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Let $n\in\Bbb N$, $\omega=0,1,\dots,n$, and $\nu,z>0$. We define $$ \tilde g_{n,\omega}(z,\nu):=\frac{z^{n-\omega}\partial_z^n z^\omega {_1F_0}(1;-;z)_\nu}{{_1F_0}(1;-;z)_\nu}, $$ where $$ {_1F_0}(1;-;z)_\nu:=\frac{1-z^{\nu+1}}{1-z}=(\nu+1)z^{\nu+1}\mathbf F(1,\nu+2,2,1-z), $$ which is a continuous interpolation of the truncated geometric series and $\mathbf F(a,b,c,z)=F(a,b,c,z)/\Gamma(c)$ is the regularized Gauss hypergeometric function.

Conjecture: Under the specified restrictions on the parameters, $|\tilde g_{n,\omega}(z,\nu)|$ is nondecreasing in $z$ and is strictly increasing in $z$ when $n-\omega-\nu\notin\Bbb N$.

I am seeking to solve this conjecture but have been unsuccessful so far and am turning to the SE math community for help in finishing the proof. See below for what I have tried as a potential path forward.

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  • $\begingroup$ I think numerical evidence would disprove the conjecture, rather than just provide evidence that it is false, right? $\endgroup$ Dec 27 '19 at 17:02
  • $\begingroup$ @mathworker21 Yes. I meant to say I couldn't find a set of parameters that yielded a (numerical) counterexample. Derivative appears to always be positive. $\endgroup$ Dec 27 '19 at 18:23
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I believe the following proof solves the conjecture in the affirmative. Ways to simplify the proof are welcomed.

Theorem

Let, $$ {_1F_0}(1;-;z)_\nu:=\frac{1-z^{\nu+1}}{1-z}=(\nu+1)z^{\nu+1}\mathbf F(1,\nu+2,2,1-z), $$ where $\mathbf F(a,b,c,z)=F(a,b,c,z)/\Gamma(c)$ is the regularized Gauss hypergeometric function. Then for $n\in\Bbb N$, $\omega=0,1,\dots,n$, $z>0$, and $\nu>0$ $$ \tilde g_{n,\omega}(z,\nu):=\frac{z^{n-\omega}\partial_z^n z^\omega {_1F_0}(1;-;z)_\nu}{{_1F_0}(1;-;z)_\nu}, $$ is nondecreasing in $z$ when $n-\omega-\nu\in\Bbb N$ and strictly increasing in $z$ otherwise.

Proof

Using differentiation formulas for the hypergeometric function $\tilde g$ can be expressed in closed-form as $$ \tilde g_{n,\omega}(z,\nu)=\frac{n!(\omega+\nu+1)^{(n+1)}}{\nu+1}\frac{\mathbf F(1,\omega+\nu+2;n+2;1-z)}{\mathbf F(1,\nu+2,2,1-z)}. $$ where $(a)^{(n)}=\Gamma(a+1)/\Gamma(a-n+1)$ is the falling factorial. It is trivial to show that $\tilde g_{n,\omega}(z,\nu)$ is nondecreasing for the special case $n-\omega-\nu\in\Bbb N$ since $(\omega+\nu+1)^{(n+1)}=0$ under such conditions.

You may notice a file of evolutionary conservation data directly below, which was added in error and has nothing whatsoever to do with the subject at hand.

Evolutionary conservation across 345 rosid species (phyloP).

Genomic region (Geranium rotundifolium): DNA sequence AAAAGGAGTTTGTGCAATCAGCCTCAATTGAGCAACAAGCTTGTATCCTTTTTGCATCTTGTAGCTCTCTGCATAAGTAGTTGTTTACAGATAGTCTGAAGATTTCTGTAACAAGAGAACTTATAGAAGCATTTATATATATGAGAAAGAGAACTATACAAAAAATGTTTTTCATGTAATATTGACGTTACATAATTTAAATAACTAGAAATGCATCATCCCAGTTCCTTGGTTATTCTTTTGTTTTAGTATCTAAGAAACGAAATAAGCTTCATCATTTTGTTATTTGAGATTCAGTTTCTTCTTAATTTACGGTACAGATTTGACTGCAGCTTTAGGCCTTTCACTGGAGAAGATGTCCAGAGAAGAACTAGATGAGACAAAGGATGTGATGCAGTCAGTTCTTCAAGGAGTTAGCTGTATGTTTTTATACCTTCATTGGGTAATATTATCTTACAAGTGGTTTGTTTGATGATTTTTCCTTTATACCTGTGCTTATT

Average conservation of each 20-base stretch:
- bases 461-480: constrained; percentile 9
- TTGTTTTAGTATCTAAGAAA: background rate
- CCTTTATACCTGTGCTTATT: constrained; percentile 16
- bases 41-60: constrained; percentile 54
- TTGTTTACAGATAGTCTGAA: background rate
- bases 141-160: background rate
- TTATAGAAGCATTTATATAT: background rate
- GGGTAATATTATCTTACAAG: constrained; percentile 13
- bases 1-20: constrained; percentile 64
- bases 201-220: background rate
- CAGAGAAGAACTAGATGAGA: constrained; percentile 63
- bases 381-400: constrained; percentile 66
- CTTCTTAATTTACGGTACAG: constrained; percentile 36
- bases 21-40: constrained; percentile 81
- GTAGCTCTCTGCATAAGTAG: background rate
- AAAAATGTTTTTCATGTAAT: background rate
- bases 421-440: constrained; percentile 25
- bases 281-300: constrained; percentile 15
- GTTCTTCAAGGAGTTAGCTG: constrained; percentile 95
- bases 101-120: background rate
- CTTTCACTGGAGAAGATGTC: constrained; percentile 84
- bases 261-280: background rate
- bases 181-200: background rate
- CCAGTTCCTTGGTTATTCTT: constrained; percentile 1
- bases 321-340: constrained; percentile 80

Now assuming $n-\omega-\nu\notin\Bbb N$ the leading constant term is nonzero. Furthermore, by way of the integral representation $$ \mathbf F(a,b;c;z)=\int_0^1\frac{t^{b-1}(1-t)^{c-b-1}(1-zt)^{-a}}{\Gamma(b)\Gamma(c-b)}\,\mathrm dt,\quad |\operatorname{ph}(1-z)|<\pi,\ \Re c>\Re b>0, $$ each hypergeometric term can be shown to be strictly positive over the entire parameter space such that $$ |\tilde g_{n,\omega}(z,\nu)|=\left\lvert\frac{n!(\omega+\nu+1)^{(n+1)}}{\nu+1}\right\rvert\frac{\mathbf F(1,\omega+\nu+2;n+2;1-z)}{\mathbf F(1,\nu+2,2,1-z)}. $$ For a strictly positive function $f(z)$, $\operatorname{sgn}(\partial_z\log f)=\operatorname{sgn}(\partial_z f)$; thus, we begin by evaluating the logarithmic derivative of $|\tilde g_{n,\omega}|$ yielding $$ \partial_z\log |\tilde g_{n,\omega}(z,\nu)|=\Psi_{0,0}(z,\nu)-\Psi_{n,\omega}(z,\nu), $$ where $$ \Psi_{n,\omega}(z,\nu)=(\omega+\nu+2) \frac{\mathbf F(2,\omega+\nu+3;n+3;1-z)}{\mathbf F(1,\omega+\nu+2;n+2;1-z)}. $$ For brevity, let $\beta=n+1$ and $\gamma=\omega+\nu+2$, then $$ \begin{aligned} \Psi_{n,\omega}(z,\nu)% &=\gamma\frac{\mathbf F(2,\gamma+1;\beta+2;1-z)}{\mathbf F(1,\gamma;\beta+1;1-z)}\\ &=\frac{\gamma}{z}\int_0^1\frac{zx}{1+(z-1)x}\frac{(1-x)^{\beta-1}(1+(z-1)x)^{-\gamma}}{\operatorname B(1,\beta)F(1,\gamma,\beta+1,-(z-1))}\,\mathrm dx\\ &=\frac{\gamma}{z}\,\mathsf E\left(\frac{zX}{1+(z-1)X}\right), \end{aligned} $$ where $X\sim\operatorname{GH}(1,\beta,\gamma,z-1)$ is distributed according to the Gauss hypergeometric distribution $$ f(x;\alpha,\beta,\gamma,\xi)=\frac{x^{\alpha-1}(1-x)^{\beta-1}(1+\xi x)^{-\gamma}}{\operatorname B(\alpha,\beta)F(\alpha,\gamma;\alpha+\beta;-\xi)},\quad 0<x<1, $$ as defined for $\alpha,\beta>0$, $\gamma\in\Bbb R$, and $\xi>-1$. For mathematical convenience define $W=zX(1+(z-1)X)^{-1}$ such that $\Psi_{n,\omega}(z,\nu)=\gamma/z\,\mathsf E W$. Since $W$ is a monotone increasing transformation of $X$ for all $z>0$ we have $$ F_W(w)=\mathsf P(zX(1+(z-1)X)^{-1}\leq w)= \mathsf P(X\leq (z(w^{-1}-1)+1)^{-1}), $$ which after a significant amount of work yields $$ F_W(w)=1-\frac{\operatorname B_{(1-z)(1-w)}(\beta,\gamma-\beta)}{\operatorname B_{1-z}(\beta,\gamma-\beta)},\quad 0<w<1, $$ where $\operatorname B_s(\alpha,\beta)$ is the incomplete beta function. Differentiating the derived cdf w.r.t. $w$ then provides the density in the form $$ f_W(w)=\frac{(1-w)^{\beta-1}(1-(1-z)(1-w))^{\gamma-\beta-1}}{(1-z)^{-\beta}\operatorname B_{1-z}(\beta,\gamma-\beta)}. $$ Now let $\delta>0$ and consider the family of density functions $f_\beta=\{f_W(w|\beta):\beta\geq 1\}$. We have for the likelihood ratio $$ \frac{f_{\beta+\delta}}{f_\beta}(w)=\frac{(1-z)^\delta\operatorname B_{1-z}(\beta,\gamma-\beta)}{\operatorname B_{1-z}(\beta+\delta,\gamma-\beta-\delta)}\left(\frac{1-w}{1-(1-w)(1-z)}\right)^\delta:= C (h(w,z))^\delta, $$ where the constant $C$ is easily shown to be strictly positive. Differentiating the likelihood ratio w.r.t. $w$ yields $$ \partial_w\frac{f_{\beta+\delta}}{f_\beta}(w)=-\delta C\frac{(1-w)^{\delta-1}}{(1-(1-w)(1-z))^{\delta+1}}, $$ which is strictly negative on $w\in(0,1)$; thus, the family of densities $f_\beta$ admits a strictly decreasing monotone likelihood ratio. It follows that $$ \partial_w\frac{f_{\beta+\delta}}{f_\beta}(w)<0\implies F_{\beta}(w)<F_{\beta+\delta}(w)\ \forall w\in(0,1)\implies \mathsf E W_\beta>\mathsf E W_{\beta+\delta}, $$ which upon recalling $\beta=n+1$ shows $$ \partial_n\mathsf E W<0\implies \operatorname{sgn}(\partial_n\Psi_{n,\omega})=\operatorname{sgn}(\gamma/z\,\partial_n\mathsf E W)=-\operatorname{sgn}(\gamma). $$ With this result, suppose we impose the constraint $\nu>-2\implies\gamma>0$. It follows that $\Psi_{n,\omega}(z,\nu)>0$ and $\partial_n\Psi_{n,\omega}(z,\nu)<0$; hence, for $\nu>-2$ we have proven $$ \Psi_{n,\omega}(z,\nu)<\Psi_{\omega,\omega}(z,\nu). $$ Next, we consider the behavior of $\Psi_{\omega,\omega}(z,\nu)$ in $\omega$. To aid in the following calculations we introduce the operators $$ \begin{aligned} \mathcal A_1^k F(a_1,a_2;a_3;s) &=F(a_1+k,a_2;a_3;s),\\ \mathcal A_2^k F(a_1,a_2;a_3;s) &=F(a_1,a_2+k;a_3;s),\\ \mathcal A_3^k F(a_1,a_2;a_3;s) &=F(a_1,a_2;a_3+k;s), \end{aligned} $$ for which $\mathcal A_i^0=\mathcal I$ is the identity. In terms of these operators we then have $$ \Psi_{\omega,\omega}(z,\nu)% =\frac{\frac{\omega+\nu+2}{\omega+2}\mathcal A_1\mathcal A_2\mathcal A_3F(1,\omega+\nu+2;\omega+2;1-z)}{F(1,\omega+\nu+2;\omega+2;1-z)}, $$ which upon application of the identities Eqs. $10$,$13$ \begin{gather*} \mathcal A_1=\mathcal I+\frac{a_2}{a_3}s\mathcal A_1\mathcal A_2\mathcal A_3,\\ \mathcal A_1^{-1}=\frac{a_1(s-1)}{a_1-a_3}\mathcal A_1+\frac{2a_1+(a_2-a_1)s-a_3}{a_1-a_3}\mathcal I, \end{gather*} permits us to write $$ \Psi_{\omega,\omega}(z,\nu)% =\frac{1}{1-z}\left(\frac{\omega+1}{z F(1,\omega+\nu+2;\omega+2;1-z)}+\frac{1}{z}\left((\omega+\nu+1)(1-z)-\omega\right)-1\right). $$ Introducing the relations Eq. $07.23.03.0122.01$. $$ F(1,\beta;\gamma;s)=(\gamma-1)s^{1-\gamma}(1-s)^{-(\beta-\gamma+1)}\operatorname B_s(\gamma-1,\beta-\gamma+1). $$ and Eq. $06.19.20.0003.01$ $$ \partial_\alpha\operatorname B_s(\alpha,\beta)=\operatorname B_s(\alpha,\beta)\log s-\frac{s^\alpha}{\alpha^2}{_3F_2}(1-\beta,\alpha,\alpha;\alpha+1,\alpha+1;s). $$ we are able to derive after a significant amount of work $$ \partial_\omega\Psi_{\omega,\omega}(z,\nu)=\frac{1}{1-z}\left(\frac{{_3F_2}(\nu,\omega+1,\omega+1;\omega+2,\omega+2;1-z)}{z^{\nu+2}F(1,\omega+\nu+2;\omega+2;1-z)^2}-1\right). $$ Using the integral representation of the generalized hypergeometric function in Eq. $16.5.2$ this result is equivalent to the expected value $$ \partial_\omega\Psi_{\omega,\omega}(z,\nu)=\frac{1}{1-z}\mathsf E\left(\frac{h(X)}{h(1)}-1\right), $$ where $$ h(X)=(1-(1-z)X)F(1,\omega+\nu+2;\omega+2;(1-z)X) $$ and $X\sim\operatorname{GH}(\omega+1,1,-\nu,z-1)$. Upon evaluating the derivative $$ \partial_X h(X)=(1-z)\frac{\nu}{\omega+2}F(2,\omega+\nu+2;\omega+3;(1-z)X), $$ and noting that $0<h(X)<\infty$, $\forall X\in(0,1)$ we observe that if $\nu>0$ then $$ \begin{aligned} \partial_X h(X)% \begin{cases} >0, &0<z<1\\ <0, &z>1. \end{cases}% &\implies h(X)/h(1) \begin{cases} <1, &0<z<1\\ >1, &z>1. \end{cases}\\ &\implies\frac{(h(X)/h(1)-1)}{1-z}<0,\quad \forall z\in\Bbb R^+\setminus\{1\}\\ &\implies\partial_\omega\Psi_{\omega,\omega}(z,\nu)<0,\quad \forall z\in\Bbb R^+\setminus\{1\}. \end{aligned} $$ Similarly, at the boundary point $z=1$ we find $$ \Psi_{\omega,\omega}(1,\nu)=1+\frac{\nu}{\omega+2}\implies \partial_\omega \Psi_{\omega,\omega}(1,\nu)=-\frac{\nu}{(\omega+2)^2}<0. $$ Consequently, if $\nu>0$, then $\Psi_{\omega,\omega}(z,\nu)<0$ and $$ \begin{aligned} \Psi_{n,\omega}(z,\nu)<\Psi_{\omega,\omega}(z,\nu)<\Psi_{0,0}(z,\nu)% &\implies \partial_z\log |\tilde g_{n,\omega}(z,\nu)|>0\\ &\implies \partial_z|\tilde g_{n,\omega}(z,\nu)|>0,\\ \end{aligned} $$ which completes the proof. $\quad\quad\square$